Ghosts in Ireland, like ghosts all round the world, can attach themselves to families or in particular family members. The Derrygonnelly farmhouse ghost seemed to do just that.
This haunting of a family, in particular their daughter, takes place in a Derrygonnelly farmhouse just outside Enniskillen in County Fermanagh in the late 19th Century.
The Derrygonnelly farmhouse
Farmhouses around the 19th Century in Ireland typically consisted of a living room, which would have also been used as a kitchen, and two rooms off to the side which would have been bedrooms divided out among the family.
Of course there would have been no such thing as electricity and if you were lucky oil lamps would have been the order of the day. All cooking and heat would have come from a large open fire burning mainly wood and turf, the latter being dug in the summer and stored away for the colder months.
This farmhouse consisted of the farmer who was widowed (mortality was very high in Ireland around this time), his son and four daughters. The eldest of these children was Maggie who was around twenty when the haunting started and they seemed to centre on her.
Stories of haunted farmhouses are two a penny in Ireland but what makes this one unique is not the haunting but the fact that it was investigated by some high-powered ghost watchers, including Sir William Barrett, a former president of the Society for Psychical Research (SPR) and also a distinguished scientist and Fellow of the Royal Society.
The farmhouse ghost
The first signs that anything was amiss was when loud rapping and scratching sounds could be heard throughout the night. Then objects started to move about, items would be found outside the farmhouse, especially after a night of continuous banging and rapping noises. Lamps and candles proved impossible to keep in the cottage and were always found outside in the morning.
The father, a Methodist, was told to leave a Bible open, its pages weighted down by stones in the room that Maggie and her sisters occupied. This was to be to no avail as the stones were removed and indeed the pages of the Bible were found ripped out.
Sir William Barrett visited along with Mr. Thomas Plunkett from Enniskillen and in his report, quoted in part by Peter Underwood in the Gazetteer of Scottish and Irish Ghosts states:
After the children except the boy and Maggie had retired to bed Maggie lay fully clothed on top of the bed so that her arms and legs could be seen at all times. The rest of us settled around the kitchen fire when faint rapping sounds could be heard these got louder apparently coming from the walls, the ceilings and other parts of the bedroom to which the door had been left open.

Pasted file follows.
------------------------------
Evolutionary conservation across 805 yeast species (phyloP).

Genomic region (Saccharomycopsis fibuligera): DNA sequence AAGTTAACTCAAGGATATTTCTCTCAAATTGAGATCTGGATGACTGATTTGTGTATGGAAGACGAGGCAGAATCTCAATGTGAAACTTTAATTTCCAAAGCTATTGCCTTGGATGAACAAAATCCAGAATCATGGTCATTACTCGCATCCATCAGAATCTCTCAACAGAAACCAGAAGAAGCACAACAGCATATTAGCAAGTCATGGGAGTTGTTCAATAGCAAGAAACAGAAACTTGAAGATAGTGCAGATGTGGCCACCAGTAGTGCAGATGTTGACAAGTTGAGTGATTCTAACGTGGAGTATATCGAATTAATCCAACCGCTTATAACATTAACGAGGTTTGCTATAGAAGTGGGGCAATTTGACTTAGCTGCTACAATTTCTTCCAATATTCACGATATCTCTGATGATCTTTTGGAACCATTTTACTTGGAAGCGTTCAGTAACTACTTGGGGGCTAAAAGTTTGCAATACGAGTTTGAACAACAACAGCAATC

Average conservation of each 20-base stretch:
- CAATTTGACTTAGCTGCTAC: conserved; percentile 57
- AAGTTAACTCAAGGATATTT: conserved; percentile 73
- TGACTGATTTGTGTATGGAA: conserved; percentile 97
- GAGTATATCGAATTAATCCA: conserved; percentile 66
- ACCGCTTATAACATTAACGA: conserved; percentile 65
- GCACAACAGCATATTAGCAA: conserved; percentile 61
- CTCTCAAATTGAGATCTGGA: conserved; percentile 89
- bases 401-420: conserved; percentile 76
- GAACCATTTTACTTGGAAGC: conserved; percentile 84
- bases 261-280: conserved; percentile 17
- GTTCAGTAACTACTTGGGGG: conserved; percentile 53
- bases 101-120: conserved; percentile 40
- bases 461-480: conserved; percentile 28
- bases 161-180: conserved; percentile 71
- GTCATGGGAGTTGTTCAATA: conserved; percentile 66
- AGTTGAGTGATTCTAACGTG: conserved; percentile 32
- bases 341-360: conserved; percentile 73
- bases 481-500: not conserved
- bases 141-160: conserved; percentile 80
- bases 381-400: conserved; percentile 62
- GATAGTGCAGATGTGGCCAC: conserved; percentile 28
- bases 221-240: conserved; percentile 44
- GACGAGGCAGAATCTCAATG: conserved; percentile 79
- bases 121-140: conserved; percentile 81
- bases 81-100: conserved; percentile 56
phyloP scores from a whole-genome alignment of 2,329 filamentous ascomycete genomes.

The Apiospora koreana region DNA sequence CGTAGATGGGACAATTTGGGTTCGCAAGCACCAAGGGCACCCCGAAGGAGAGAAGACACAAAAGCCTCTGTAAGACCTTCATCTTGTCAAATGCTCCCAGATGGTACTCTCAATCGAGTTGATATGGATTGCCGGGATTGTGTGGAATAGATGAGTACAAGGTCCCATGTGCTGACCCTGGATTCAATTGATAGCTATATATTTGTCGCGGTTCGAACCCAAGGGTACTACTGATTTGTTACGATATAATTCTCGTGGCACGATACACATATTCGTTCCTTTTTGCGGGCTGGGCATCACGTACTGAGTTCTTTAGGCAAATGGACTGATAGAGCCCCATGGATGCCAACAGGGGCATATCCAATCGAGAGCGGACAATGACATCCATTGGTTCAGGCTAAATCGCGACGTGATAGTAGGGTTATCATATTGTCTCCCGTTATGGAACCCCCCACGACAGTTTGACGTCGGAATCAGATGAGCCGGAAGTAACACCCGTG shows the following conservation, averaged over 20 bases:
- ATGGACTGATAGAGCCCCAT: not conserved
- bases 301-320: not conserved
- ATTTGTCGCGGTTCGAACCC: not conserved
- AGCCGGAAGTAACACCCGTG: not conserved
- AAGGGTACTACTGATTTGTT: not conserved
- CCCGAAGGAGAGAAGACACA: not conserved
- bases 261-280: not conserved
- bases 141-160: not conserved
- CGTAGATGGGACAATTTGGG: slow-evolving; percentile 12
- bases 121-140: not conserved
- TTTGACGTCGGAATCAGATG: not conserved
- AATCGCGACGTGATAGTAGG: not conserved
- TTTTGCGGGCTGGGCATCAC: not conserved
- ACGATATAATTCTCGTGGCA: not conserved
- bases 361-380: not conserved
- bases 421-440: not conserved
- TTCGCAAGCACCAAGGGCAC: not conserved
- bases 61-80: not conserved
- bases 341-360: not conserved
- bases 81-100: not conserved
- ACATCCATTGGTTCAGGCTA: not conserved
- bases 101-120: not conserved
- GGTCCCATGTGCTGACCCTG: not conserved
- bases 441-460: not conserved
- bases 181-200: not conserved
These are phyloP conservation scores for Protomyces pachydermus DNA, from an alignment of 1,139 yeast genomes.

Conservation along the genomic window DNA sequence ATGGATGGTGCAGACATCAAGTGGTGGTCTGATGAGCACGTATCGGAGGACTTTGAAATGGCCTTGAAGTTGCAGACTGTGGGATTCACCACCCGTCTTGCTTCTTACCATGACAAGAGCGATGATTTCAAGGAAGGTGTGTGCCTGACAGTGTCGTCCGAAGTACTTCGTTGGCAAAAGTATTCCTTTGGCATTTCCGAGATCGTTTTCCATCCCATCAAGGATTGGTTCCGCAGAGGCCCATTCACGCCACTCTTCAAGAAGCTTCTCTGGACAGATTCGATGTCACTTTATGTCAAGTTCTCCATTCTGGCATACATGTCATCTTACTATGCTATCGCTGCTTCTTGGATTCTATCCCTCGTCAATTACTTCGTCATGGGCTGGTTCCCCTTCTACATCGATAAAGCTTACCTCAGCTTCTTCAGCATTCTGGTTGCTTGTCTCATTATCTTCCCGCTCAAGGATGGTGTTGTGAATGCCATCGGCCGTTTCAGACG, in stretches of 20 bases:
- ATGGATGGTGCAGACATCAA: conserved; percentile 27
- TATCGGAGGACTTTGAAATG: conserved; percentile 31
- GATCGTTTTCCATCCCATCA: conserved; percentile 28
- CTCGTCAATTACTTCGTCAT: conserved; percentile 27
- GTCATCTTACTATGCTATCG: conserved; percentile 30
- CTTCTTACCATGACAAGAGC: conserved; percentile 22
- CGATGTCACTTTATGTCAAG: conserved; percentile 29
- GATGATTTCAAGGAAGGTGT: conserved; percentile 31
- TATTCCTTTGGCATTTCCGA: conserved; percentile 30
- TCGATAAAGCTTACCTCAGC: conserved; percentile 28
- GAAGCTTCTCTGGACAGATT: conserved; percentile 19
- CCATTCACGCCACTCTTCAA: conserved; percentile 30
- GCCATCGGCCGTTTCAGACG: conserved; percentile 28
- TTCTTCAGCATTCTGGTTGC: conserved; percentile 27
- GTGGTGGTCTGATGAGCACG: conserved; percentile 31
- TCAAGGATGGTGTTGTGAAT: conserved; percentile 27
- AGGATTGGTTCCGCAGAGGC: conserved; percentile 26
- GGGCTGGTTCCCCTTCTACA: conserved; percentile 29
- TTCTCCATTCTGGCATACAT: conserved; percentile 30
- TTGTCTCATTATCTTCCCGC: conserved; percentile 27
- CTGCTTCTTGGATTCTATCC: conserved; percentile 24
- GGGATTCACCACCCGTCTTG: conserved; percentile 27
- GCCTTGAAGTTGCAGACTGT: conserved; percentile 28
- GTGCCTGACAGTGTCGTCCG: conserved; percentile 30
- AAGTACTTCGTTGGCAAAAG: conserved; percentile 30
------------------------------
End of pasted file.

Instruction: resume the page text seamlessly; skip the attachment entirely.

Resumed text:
On entering the room with a lamp the noises stopped but commenced again once the lamp had been placed in the windowsill. I kept the boy and his father by my side and asked Mr. Plunkett to look around outside. I eventually was able to approach the bed where I saw the younger children asleep and Maggie lying motionless whereas the noises were still as loud as ever. Under close inspection there was no explanation for the noises or items moving. Suddenly a pebble landed on the bed beside Maggie with no matter of explanation.
Barrett visited the farmhouse on the next three nights with other members of the SPR and the events were the same with the noises repeating themselves. Additional experiments were carried out by Barrett and others prompted by the farmer Barrett asked questions the answers being given by a number of raps, every time the correct number of raps was given.
Finally one of Barrett’s companions Rev. Maxwell Close read some passages from the Bible first to tremendous din which gradually got fainter until the noises disappeared by the time he got to the Lord’s Prayer. After that the Derrygonnelly haunting came to a stop.
This article was first published on 27-10-2016 and last modified on 05-11-2016.